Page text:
Negative Effects Humidity Can Have on Your AC Unit
High humidity can have negative effects on your AC unit. Humidity generally refers to the amount of water vapor in the air. When it is too high, it can make the atmosphere feel oppressive. When it is hot and humid, we often feel worse because it becomes more difficult to feel cooler as sweat does not evaporate as easily as when the air is drier. Normal humidity levels indoors will range somewhere between 30-50%. When it is too high, you will typically see evidence of condensation on the glass of windows and mirrors. You can also use a hygrometer to check humidity levels more accurately.
Modern AC units are installed with thermostats that allow the homeowner to regulate the temperature in the home. However, they may not control or measure humidity levels unless specifically equipped with a dehumidifier. Though running an AC may reduce humidity to some extent, it is best to try and limit the amount of moisture in the home when using an AC, as continued exposure to high levels of humidity in the air can negatively affect the machine and the health of occupants.
When you have an AC running when humidity is high, it often cannot run effectively. It may not be able to cool rooms optimally, forcing the machine to work harder. The AC can strain to try and achieve and maintain the required temperature set on the thermostat, resulting in uneven cooling of rooms. High humidity makes the air warmer and heavier, causing the AC to work harder to make the air cooler and circulate better.
Increased Wear and Tear on the AC System
When high humidity conditions persist, your AC unit will be pushed to work harder for much longer. This stress will affect its life span. It will become worn much faster and subject to more frequent breakdowns. Repair calls will be more frequent, which can translate into unwanted expenses.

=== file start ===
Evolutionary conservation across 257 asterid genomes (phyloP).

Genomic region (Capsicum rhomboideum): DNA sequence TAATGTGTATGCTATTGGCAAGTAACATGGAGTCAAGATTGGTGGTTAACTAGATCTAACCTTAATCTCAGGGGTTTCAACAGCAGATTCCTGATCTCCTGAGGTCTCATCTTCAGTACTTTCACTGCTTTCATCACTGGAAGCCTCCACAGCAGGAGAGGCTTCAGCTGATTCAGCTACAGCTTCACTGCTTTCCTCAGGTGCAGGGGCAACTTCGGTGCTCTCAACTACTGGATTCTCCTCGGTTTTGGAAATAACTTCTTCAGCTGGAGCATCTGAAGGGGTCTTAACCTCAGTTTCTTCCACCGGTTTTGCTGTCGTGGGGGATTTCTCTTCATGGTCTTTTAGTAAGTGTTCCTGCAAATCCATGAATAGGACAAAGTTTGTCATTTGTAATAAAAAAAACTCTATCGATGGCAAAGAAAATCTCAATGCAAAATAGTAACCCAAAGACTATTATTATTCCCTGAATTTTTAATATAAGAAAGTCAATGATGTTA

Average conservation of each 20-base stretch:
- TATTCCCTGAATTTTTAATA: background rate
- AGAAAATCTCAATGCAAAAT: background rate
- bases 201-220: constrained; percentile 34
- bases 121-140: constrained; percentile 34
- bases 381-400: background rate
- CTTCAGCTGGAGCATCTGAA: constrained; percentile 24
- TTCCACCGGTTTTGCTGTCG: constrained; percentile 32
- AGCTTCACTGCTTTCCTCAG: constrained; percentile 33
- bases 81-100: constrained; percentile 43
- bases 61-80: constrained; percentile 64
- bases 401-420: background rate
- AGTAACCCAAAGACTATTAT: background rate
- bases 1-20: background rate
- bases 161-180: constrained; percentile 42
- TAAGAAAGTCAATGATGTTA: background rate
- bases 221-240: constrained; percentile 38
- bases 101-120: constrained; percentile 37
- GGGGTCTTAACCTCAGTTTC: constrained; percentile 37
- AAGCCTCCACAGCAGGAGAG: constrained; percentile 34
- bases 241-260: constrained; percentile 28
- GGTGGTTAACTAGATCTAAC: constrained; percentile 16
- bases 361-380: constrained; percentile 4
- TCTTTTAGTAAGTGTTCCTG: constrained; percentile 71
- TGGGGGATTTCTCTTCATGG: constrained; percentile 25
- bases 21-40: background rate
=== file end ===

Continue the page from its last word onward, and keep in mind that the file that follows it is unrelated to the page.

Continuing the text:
Need for Replacement
Repairs are not the only impact when you have recurrent breakdowns of your AC unit. As your unit works harder to try and achieve and maintain the desired temperature in the home, it shortens the life span of the machine. The homeowner will likely be forced to buy a replacement unit sooner than someone else using the same model in a less humid climate. Upgrading or replacing this unit can be very costly.
As the AC works harder to maintain the desired temperature, it will use more energy, resulting in higher utility costs. Overall, the homeowner can expect that when humidity is high, they will have to pay more for repairs, utilities, and replacement when the unit becomes financially unfeasible to keep repairing.
Increased Risk of Mold
When you have high humidity levels in the home, it creates a conducive environment for mold to grow and spread. This typically happens when humidity rises above 50%. Running your AC under such conditions can worsen the situation as the circulating air can help to carry mold spores throughout the home. It can create new areas where the mold can take hold and grow, including some parts of HVAC systems. It can also harm air quality. Seniors, babies, and immunocompromised who breathe in such contaminated air can easily develop respiratory problems. It is vital to ensure that if you are having humidity problems in the home, they are addressed as quickly as possible.
How to Fix Humidity Problems
Investing in a dehumidifier is a good idea. You can install a whole system into your existing HVAC system or opt for standalone devices for each room. Dehumidifiers will help remove moisture from the air and allow your AC unit to run more effectively and efficiently.
Ensuring that maintenance is regularly done on your HVAC system will also help. A technician will be able to determine if humidity could be causing your AC to run poorly and advise you on how to address the problem. When you have regular maintenance performed on your unit, the cleaning of the system will also help reduce any dirt and moisture conditions that can promote mold growth.